The only upside here 

For job seekers out in the harsh real world, these results suggest it’s probably worth springing for the fanciest interview outfit you can realistically afford (even for more casual workplaces). The larger initial outlay will actually make a difference, this new science strongly suggests. 

But there is also a message here for hiring managers, according to the authors, and it’s the same old song about bias: at least if you know about it you can try to correct for it. “Knowing about a bias is often a good first step,” Shafir says. 

Those truly committed toc compensating for humans’ buggy brains might want to take more radical action. “A potential, even if highly insufficient, interim solution may be to avoid exposure whenever possible. Just like teachers sometimes grade blindly so as to avoid favoring some students, interviewers and employers may want to take what measures they can, when they can, to evaluate people, say, on paper so as to circumvent indefensible yet hard to avoid competency judgments,” he suggests. (Tech tools exist to help with this but they’re controversial.) 

While many employers might balk at the idea of hiring blind, Shafir notes that in academia (and orchestras) experiments with hiring without seeing candidates have actually yielded better results. But even if hiring just a voice and resume is too much for you, this research indicates any efforts you can make to reduce your exposure to candidates’ clothing is likely to lead to more rational hiring”

Meet Will Clarke

Meet Will Clarke, vidéaste and multimedia artist studying in Bristol at UWE

I really appreciate Will’s work. After studying engineering he moved over to his true love : graphic art.

His key focus is stop motion video.

Click on the link below to enjoy the interview.

I have always had a soft spot for engineers who go on to the arts.

During my career as a teacher in the French engineering school system there have been many – designers, actors, painters, poets, artists and writers. A subversive becoming that I have actively encouraged.

I can’t claim to have influenced Will Clarke . But he is definitely one of the pantheon.

Lightnesss of being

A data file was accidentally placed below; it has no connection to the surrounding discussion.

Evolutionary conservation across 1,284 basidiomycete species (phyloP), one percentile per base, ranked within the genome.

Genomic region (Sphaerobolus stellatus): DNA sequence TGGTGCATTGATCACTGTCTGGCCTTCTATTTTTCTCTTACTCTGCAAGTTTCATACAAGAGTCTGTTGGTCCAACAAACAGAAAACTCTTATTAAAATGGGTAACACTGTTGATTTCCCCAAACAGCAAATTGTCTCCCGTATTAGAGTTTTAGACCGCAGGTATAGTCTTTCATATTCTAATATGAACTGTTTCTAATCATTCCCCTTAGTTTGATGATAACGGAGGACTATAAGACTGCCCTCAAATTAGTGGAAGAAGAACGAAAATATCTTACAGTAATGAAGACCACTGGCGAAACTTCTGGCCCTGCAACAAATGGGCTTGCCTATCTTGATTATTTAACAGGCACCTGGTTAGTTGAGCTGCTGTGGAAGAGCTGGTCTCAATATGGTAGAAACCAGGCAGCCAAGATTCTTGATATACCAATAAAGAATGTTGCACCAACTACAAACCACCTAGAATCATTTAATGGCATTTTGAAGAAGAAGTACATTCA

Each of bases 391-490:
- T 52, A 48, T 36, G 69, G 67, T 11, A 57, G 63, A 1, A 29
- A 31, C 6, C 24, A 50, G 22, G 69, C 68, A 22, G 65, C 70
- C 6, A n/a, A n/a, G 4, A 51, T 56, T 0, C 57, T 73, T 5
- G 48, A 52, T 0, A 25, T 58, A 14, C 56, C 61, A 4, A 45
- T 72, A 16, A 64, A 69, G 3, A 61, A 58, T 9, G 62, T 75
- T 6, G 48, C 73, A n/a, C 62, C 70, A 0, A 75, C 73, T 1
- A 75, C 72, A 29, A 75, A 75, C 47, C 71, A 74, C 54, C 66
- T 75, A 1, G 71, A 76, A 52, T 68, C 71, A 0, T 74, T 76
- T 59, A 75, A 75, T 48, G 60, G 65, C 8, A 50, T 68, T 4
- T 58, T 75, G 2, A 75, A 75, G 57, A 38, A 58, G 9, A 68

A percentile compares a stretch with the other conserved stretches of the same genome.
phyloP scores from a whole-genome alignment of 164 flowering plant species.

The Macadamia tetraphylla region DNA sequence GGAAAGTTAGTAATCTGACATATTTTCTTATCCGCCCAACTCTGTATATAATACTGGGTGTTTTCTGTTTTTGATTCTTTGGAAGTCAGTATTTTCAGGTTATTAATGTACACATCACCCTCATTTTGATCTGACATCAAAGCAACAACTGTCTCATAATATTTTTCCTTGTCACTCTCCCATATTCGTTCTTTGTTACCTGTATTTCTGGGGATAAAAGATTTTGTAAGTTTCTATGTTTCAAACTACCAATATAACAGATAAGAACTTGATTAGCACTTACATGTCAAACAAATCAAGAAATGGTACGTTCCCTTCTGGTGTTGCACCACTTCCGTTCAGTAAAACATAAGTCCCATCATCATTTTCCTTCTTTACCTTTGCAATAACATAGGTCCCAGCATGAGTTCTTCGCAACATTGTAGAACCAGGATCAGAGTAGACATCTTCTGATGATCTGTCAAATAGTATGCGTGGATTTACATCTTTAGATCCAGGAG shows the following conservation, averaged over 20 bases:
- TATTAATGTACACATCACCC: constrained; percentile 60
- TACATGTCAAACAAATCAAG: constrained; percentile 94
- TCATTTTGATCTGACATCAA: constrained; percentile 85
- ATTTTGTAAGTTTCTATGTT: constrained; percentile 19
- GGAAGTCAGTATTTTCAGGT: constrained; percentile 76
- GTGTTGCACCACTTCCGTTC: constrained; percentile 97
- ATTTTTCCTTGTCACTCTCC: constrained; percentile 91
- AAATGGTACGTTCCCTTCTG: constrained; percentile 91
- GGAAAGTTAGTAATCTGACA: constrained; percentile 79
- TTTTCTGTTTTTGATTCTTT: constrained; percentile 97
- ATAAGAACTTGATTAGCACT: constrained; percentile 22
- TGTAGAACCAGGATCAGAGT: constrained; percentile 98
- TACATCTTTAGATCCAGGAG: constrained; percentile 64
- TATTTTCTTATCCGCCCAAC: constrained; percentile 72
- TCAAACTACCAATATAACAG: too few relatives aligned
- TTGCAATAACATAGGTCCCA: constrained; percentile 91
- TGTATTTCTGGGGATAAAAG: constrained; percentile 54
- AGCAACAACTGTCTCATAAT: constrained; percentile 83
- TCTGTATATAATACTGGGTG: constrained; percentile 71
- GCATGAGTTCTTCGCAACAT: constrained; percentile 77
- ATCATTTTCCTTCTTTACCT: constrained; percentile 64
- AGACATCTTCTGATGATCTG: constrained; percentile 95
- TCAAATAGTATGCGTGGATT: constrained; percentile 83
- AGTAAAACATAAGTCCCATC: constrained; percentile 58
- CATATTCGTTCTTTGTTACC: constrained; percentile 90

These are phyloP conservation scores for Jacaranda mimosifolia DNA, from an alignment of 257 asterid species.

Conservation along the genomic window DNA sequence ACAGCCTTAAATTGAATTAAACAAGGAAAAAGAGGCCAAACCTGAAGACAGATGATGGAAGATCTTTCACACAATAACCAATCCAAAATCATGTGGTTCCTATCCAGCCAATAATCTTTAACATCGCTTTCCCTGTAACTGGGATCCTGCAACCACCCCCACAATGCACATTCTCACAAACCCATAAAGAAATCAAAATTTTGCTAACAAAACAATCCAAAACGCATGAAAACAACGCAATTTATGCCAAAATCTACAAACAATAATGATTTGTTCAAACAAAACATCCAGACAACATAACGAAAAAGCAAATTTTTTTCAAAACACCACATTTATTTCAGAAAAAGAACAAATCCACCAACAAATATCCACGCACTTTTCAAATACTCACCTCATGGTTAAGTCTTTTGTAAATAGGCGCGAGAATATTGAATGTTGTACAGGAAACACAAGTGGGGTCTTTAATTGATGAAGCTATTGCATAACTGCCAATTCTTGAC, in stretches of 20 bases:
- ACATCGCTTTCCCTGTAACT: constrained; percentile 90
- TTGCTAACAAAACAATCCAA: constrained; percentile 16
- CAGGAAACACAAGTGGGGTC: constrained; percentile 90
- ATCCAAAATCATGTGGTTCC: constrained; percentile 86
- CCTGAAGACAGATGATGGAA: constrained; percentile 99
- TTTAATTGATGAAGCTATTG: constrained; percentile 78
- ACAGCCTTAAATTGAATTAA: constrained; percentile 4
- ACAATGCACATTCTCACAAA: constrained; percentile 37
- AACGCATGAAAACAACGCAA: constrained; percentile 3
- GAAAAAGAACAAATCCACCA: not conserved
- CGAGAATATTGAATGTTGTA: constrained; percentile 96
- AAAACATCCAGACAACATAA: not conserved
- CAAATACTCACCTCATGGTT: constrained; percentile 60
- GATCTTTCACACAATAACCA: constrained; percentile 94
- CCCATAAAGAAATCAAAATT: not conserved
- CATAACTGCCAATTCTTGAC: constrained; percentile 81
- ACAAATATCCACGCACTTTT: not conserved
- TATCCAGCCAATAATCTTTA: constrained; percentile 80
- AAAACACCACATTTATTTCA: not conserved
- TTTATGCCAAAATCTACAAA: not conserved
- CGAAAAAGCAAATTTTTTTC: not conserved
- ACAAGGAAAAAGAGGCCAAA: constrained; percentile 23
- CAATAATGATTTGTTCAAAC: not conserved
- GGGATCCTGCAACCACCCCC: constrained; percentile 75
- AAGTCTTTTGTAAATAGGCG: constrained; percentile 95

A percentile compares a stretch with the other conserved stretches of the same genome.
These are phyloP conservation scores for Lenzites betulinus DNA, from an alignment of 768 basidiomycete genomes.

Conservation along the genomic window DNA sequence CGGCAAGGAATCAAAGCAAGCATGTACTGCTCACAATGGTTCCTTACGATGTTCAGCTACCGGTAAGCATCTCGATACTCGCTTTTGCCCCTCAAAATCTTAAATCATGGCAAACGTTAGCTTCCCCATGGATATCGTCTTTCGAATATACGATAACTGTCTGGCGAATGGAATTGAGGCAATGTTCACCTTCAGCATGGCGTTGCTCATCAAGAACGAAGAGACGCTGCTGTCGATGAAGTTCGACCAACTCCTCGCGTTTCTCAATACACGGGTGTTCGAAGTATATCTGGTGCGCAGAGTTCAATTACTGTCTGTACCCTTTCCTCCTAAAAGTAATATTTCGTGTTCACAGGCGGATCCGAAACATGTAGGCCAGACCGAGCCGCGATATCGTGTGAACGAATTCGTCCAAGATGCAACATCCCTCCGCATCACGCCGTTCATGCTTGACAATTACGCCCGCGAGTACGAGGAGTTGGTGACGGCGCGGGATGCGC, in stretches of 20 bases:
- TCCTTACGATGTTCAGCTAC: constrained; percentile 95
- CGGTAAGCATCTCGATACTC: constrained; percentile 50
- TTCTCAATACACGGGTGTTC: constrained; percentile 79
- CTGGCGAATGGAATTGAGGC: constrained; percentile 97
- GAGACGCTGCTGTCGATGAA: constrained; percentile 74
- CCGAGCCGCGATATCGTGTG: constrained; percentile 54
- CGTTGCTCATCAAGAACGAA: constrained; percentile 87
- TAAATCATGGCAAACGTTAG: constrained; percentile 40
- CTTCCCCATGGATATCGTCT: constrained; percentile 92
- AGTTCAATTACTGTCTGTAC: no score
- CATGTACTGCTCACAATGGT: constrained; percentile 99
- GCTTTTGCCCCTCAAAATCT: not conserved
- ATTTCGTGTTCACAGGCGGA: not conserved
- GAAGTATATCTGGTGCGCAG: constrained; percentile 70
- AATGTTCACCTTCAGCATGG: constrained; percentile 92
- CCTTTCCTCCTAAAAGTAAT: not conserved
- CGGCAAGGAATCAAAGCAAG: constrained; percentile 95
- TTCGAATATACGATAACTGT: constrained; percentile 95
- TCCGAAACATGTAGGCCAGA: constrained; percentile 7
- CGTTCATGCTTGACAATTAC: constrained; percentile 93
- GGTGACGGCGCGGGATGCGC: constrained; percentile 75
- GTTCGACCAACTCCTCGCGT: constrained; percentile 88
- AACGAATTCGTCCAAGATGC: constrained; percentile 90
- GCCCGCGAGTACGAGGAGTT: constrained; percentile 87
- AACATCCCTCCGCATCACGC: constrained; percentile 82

I’ve been having trouble managing my weight ever since I gave up cigarettes. And that was in 1992! Or perhaps I should say I’ve been having trouble managing sugar since I gave up cigarettes?

It’s kif-kif as they say in Algerian Arabic .

When I gave up cigarettes I started to eat a lot. I put on eight kilos within a year. And without really noticing I lost my mojo. I moved from being a relatively successful teacher training professional to being a simple teacher, luckily with  tenure. It could have been worse. 

After twelve years in the doldrums (where I replaced professional success with wife and family so all was not lost) I managed to slim down again in 2006. The reward was immediate.  I felt bright again and started behaving brightly once more. The new self confidence led me to become head of my university department. But then I got fat and once more I slowed down mentally and mediocrity returned with a vengeance. 

I’m happily retired now but still struggling with my demons.  

The other day I bumped into  Nicolas Trub, severally a friend, colleague and an ex-student of mine,  and founder of a design company called Stilic Force. 

With maturity he had become roly poly. Now he was thin once more and radiating personal energy. 

“I’ve been fasting”he said. “You should too. Here’s how.”

The method he described is called intermittent fasting. Basically you don’t eat  for 16 hours straight everyday . This includes sleeping time so it’s really not that difficult. You then eat normally in the remaining eight hour window. 

“16/8 : look it up.” I did. 

And since then I’ve been looking into it. It’s all about insulin. 

Here’s how it works, put simply: